Project Details - Ended
- Grant Number:R18 HS017072
- Funding Mechanism:
- AHRQ Funded Amount:$1,134,558
- Principal Investigator:
- Project Dates:9/1/2007 to 8/31/2011
- Care Setting:
- Medical Condition:
- Type of Care:
- Health Care Theme:
This project developed a decision support system for medication management. The goal was to promote increased adherence to evidence-based pharmacotherapy (EBP) guidelines both through traditional clinic-based and new models of care, including population health management and cross-disciplinary teams. The decision support system used in this project, known as the System for Evidence-Based Advice through Simultaneous Transaction with an Intelligent Agent across a Network (SEBASTIAN), is the basis for an international Health Level 7 standard for clinical decision support using a service-oriented architecture. Increased availability and use of decision support tools for medication management can be expected to reduce medication errors, improve health care quality at an acceptable cost, and augment disease management for patients and populations.
The project aims were to:
- Expand the functionality of an existing decision support system in use within a regional HIE network for Medicaid beneficiaries to incorporate EBP and to promote medication adherence.
- Implement and evaluate the impact of two complementary interventions for medication management on adherence to EBP among Medicaid beneficiaries in ambulatory care settings through a three-arm randomized control trial.
- Compare resource utilization and assess the economic attractiveness of the interventions to promote medication adherence and EBP.
- Disseminate information regarding the development and impact of the interventions through Web teleconferences, professional meetings, educational lectures, and peer-reviewed journals.
Two interventions were created to detect evidence-based indications for nine classes of medications based on the presence of diabetes, hypertension, asthma, congestive heart failure, ischemic vascular disease, or stroke. The first was a clinic-directed intervention that generated patient-specific reports sent to clinics 1 day prior to a scheduled appointment. These reports displayed a 1-year list of filled prescriptions with summaries of adherence and recommendations for missing EBP. The second intervention was population-oriented, whereby weekly notices were sent to care managers about patients who appeared to be nonadherent and had no record of a clinic visit. To evaluate these interventions, 2,219 Medicaid beneficiaries with at least one of the conditions were randomly assigned to usual care, reports alone, or reports plus care manager notices.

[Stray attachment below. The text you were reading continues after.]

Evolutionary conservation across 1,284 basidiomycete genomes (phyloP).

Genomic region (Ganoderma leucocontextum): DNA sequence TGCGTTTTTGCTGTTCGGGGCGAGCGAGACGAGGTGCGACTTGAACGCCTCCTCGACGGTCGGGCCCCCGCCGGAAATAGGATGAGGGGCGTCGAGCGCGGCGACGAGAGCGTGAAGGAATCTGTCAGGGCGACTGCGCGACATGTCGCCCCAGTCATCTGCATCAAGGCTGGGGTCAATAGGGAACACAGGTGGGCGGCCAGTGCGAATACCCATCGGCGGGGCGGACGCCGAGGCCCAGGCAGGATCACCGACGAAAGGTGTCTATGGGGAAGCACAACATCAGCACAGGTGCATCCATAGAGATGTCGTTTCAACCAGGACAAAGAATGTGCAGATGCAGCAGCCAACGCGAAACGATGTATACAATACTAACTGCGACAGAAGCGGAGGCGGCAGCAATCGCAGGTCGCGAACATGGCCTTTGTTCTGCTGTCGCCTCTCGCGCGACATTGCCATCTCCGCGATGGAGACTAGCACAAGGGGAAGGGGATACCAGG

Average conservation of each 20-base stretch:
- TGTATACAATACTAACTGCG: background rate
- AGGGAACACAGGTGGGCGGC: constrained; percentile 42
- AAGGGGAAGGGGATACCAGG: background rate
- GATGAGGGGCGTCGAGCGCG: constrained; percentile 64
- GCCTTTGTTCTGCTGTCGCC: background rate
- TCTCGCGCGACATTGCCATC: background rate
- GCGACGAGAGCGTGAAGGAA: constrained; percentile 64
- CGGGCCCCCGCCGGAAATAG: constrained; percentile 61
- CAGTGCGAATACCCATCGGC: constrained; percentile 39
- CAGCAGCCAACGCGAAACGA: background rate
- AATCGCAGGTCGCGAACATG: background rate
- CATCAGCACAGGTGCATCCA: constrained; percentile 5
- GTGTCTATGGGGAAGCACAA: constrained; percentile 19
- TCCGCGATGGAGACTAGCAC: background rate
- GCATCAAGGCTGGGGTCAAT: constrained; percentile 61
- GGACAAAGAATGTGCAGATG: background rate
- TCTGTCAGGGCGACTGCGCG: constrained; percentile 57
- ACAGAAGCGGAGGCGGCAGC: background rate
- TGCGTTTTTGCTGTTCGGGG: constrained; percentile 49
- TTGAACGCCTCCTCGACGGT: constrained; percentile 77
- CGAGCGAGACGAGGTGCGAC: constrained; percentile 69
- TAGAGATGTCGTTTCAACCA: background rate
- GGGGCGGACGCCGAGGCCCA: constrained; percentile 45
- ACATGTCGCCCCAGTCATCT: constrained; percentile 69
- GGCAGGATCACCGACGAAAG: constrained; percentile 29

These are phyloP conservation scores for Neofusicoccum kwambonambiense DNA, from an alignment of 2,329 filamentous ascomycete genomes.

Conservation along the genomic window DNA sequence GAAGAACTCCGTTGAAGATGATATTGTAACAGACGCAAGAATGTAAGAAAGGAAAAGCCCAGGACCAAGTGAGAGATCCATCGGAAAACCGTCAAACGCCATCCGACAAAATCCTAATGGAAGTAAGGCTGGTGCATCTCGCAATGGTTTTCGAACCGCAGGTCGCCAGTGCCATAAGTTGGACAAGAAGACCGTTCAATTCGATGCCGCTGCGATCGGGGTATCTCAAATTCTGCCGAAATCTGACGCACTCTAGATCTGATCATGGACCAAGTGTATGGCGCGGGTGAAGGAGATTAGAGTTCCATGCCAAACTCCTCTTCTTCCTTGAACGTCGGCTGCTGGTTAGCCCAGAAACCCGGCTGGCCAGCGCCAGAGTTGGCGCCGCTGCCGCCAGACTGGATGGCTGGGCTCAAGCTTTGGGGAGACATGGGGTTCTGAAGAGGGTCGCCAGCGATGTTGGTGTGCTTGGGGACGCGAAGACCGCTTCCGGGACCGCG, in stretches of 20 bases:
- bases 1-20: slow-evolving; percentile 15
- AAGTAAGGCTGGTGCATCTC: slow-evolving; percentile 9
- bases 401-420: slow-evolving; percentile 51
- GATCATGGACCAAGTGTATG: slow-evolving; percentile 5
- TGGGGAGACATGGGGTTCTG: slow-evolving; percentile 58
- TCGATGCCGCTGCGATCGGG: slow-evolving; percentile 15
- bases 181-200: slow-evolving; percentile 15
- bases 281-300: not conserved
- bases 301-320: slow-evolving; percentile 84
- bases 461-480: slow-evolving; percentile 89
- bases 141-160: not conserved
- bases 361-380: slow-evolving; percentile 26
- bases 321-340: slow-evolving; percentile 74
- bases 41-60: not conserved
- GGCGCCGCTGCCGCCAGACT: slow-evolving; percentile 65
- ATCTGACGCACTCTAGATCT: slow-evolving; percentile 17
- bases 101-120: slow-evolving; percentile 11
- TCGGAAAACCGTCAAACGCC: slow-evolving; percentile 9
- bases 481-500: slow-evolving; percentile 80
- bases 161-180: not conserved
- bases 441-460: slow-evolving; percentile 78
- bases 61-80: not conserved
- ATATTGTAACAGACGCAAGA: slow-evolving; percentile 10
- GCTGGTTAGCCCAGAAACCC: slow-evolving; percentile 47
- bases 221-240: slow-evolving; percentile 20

Neither the reports alone nor the reports with the notices groups improved adherence to EBP compared to usual care. No improved adherence was detected for any individual class of medication or for any individual condition. The group randomized to receive notices however, did have significantly increased contact with care managers, demonstrating the potential to address EBP nonadherence at the population level. Site visits, contextual evaluation, and user surveys suggested that the failure to improve adherence to EBP resulted from insufficient time for clinicians to be able to address medication adherence during the clinical encounter. Nonadherence issues might be better addressed by members of the care team outside the clinic, including pharmacists or advanced nurses trained in medication nonadherence.
Despite the lack of improvement, this decision support enhanced population-level approach may prove to be a viable care model that could be utilized to shift care away from the current episodic clinic-based, clinician-centered approach. Expansion of population surveillance with augmentation of data available through health information exchanges could allow more extensive patient-focused care management external to clinics in venues such as the patient’s home. These new models of care could lower costs and increase accessibility because they are not dependent on scarce and expensive clinic and clinician resources. The value of the medication management project intervention is indicated by the fact that the Medicaid care management program paid to operationalize the system to keep it functioning after the grant term ended. In April 2012, the application was successfully integrated into the electronic health record for Duke University Health System; the sustainability of the project is an indication of success.
The study team concluded that resources should be invested to explore how the management of the health of a population enabled through decision support can be extended to improve the coordination, quality, efficiency, and even outcomes of health care delivery in the United States.